Fitness Renaissance founder Dr. Tommy Newton appeared before the Clinton City School Board of Education Thursday night to share some exciting news about his program and where it is heading.
That news alerted the board, through data collected, that the program has been an effective tool in the fight against childhood obesity in the school system during the last school year.
“Last year we had usable data that came back to us,” Newton said. “From those numbers, it was the best results that we have ever done.”
Since the 2004-05 school year, K-5 children in Clinton City Schools have benefited from the Fitness Renaissance Program, which is designed to allow physical education teachers assess and assign individual student fitness goals in five different exercises — V-sit reach, the quarter-mile run, flex-arm hang, push-ups and the shuttle run.
Last year, the program served close to 4,000 students in both the Clinton City and Sampson County school systems. Seven of out 11 schools had an improved percentage of children who met the criteria of being overweight or obese.
“If you look at raw data, we still have a serious problem,” Newton explained. “At least 40 percent of the kids at Butler and Kerr, at the start of the year, meet the criteria for being obese. That is startling.”
The national average for students meeting the criteria for being overweight or obese is around 20 percent.
“That is greater than 85 percentile of their Body Mass Index (BMI) for their age,” said Newton.
Butler Avenue School had a two percent decrease in its student BMI number from the start of the program to the finish last year; L.C. Kerr had a slight increase (0.1 percent).
“Almost nothing,” Newton said of the increase at Kerr. “If you look at all the national trends, all the numbers are going up, the fact that we are even staying baseline is amazing. That is why the decreases that we have are very significant. Because of that, we feel like this program continues to make an impact on the kids.”
Based on their overall performance to goals, children who participate in the program are presented gold, silver or bronze awards at school-wide assemblies. Other awards are given away as well, including certificates, decals, movie passes, games and athletic equipment.
“We have given out over 3,400 medals this year,” Newton said proudly. “Ninety percent of the kids that participate in the program got some kind of medal during the last school year, which is consistent with what this program was designed for. To get the kids involved and get them moving for their individual goals.”
Newton credited the success of the program by citing the bold step taken last year by both superintendents in the two Sampson County School systems, who had added the student performance of the program to the teachers’ evaluation at the end of the year.
“I am proud to say it will be used again this year,” noted Newton. “We have spent a tremendous amount of time analysing that data that has been provided by those teachers and we are making some moves this year so that the information can be streamlined, which should really make things a lot easier.”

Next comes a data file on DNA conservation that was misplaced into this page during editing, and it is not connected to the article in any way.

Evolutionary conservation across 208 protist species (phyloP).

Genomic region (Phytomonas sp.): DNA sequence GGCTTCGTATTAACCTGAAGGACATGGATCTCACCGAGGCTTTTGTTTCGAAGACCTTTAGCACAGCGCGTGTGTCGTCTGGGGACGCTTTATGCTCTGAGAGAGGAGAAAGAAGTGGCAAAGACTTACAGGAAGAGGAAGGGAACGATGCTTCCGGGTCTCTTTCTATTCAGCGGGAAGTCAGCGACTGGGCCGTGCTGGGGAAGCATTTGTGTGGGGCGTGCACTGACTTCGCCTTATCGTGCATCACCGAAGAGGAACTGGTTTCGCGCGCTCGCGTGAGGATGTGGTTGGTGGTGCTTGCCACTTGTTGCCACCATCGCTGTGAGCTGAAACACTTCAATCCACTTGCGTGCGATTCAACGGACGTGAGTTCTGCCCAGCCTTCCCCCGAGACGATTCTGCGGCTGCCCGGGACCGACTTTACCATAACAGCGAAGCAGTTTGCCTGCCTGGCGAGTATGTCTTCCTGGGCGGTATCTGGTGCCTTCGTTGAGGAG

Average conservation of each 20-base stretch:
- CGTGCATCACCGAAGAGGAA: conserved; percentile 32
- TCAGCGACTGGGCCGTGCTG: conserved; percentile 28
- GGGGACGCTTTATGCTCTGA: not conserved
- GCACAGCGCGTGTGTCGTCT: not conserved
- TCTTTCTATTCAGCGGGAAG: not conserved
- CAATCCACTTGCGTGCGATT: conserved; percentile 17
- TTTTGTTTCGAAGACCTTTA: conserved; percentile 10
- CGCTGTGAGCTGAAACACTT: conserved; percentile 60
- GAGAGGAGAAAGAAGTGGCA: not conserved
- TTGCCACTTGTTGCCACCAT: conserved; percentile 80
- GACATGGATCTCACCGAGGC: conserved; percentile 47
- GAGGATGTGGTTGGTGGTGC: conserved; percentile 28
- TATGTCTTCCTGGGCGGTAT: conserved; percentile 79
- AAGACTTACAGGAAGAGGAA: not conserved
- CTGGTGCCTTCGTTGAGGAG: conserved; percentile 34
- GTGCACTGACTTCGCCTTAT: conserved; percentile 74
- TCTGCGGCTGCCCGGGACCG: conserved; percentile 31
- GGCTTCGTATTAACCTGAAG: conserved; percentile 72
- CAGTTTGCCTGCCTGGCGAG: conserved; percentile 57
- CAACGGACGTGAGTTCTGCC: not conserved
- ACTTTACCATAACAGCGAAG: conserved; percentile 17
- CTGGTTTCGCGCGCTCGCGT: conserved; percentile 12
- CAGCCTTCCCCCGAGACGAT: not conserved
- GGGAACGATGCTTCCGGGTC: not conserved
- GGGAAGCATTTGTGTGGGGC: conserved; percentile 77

Some of that data showed that last year students in the systems performed at or above the national standards on the fitness activities in which students were tested.
The program, now an official 501c3, is endorsed by the North Carolina Academy of Family Physicians and has its own board of directors and finance committee.
Newton, assisted by vice president of the program, Dr. Grace Ho, explained to the board that there was some exciting things being planned this school year.
“The fitness part of it will remain the same,” he said. “We recently purchased a push-up training mat for every school. It teaches kids how to do push-ups. We also will give each child a Fitness Renaissance wrist band. I just got approval for that and we will give them out so kids can wear them all year round. Just to let you know, the teachers and principals were all in favor of that because the stickers didn’t last too long.”
Also new this year is the Fitness Renaissance poster that will sit in each participating classroom. It is designed to be a checkoff list for the participating student.
“Every time a parent comes into the classroom, they will be able to see it,” Newton explained. “That will track their progress throughout the year.”
The biggest news reported by Newton and Ho is that Fitness Renaissance will be piloting a new program called FR-Plus in conjunction with the Steps to Health program in both school systems.
“This is Fitness Renaissance with the added nurtitional component,” explained Newton. “Casey Stevens has been doing her program for the past two years and last year, her and Grace spent a lot of time developing six lesson plans that we are going to pilot in two third grade classes this year.”
Those two classes will be in Clement Elementary and Butler Avenue School.
“Star Telephone did us a great service where they will film each of the six lessons so it can be put on DVD and passed out to schools in both systems,” he said. “Hopefully, we will be able to do that in the next year. It is very exciting for us and it adds another component for our program.”
“Each lesson has a teacher lesson, a handout that goes home and a student activity,” explained Dr. Ho. “We will be charting the student activity.”
Before both doctors left, board chairman E.R. Mason thanked them for their work with the students.
“On behalf of this board, I would just like to thank you and your staff for your outstanding work,” he said. “We really appreciate all you are doing and we can see the results. Thank you so very much.”
To reach Doug Clark call 910-592-8137 ext. 123 or email to firstname.lastname@example.org.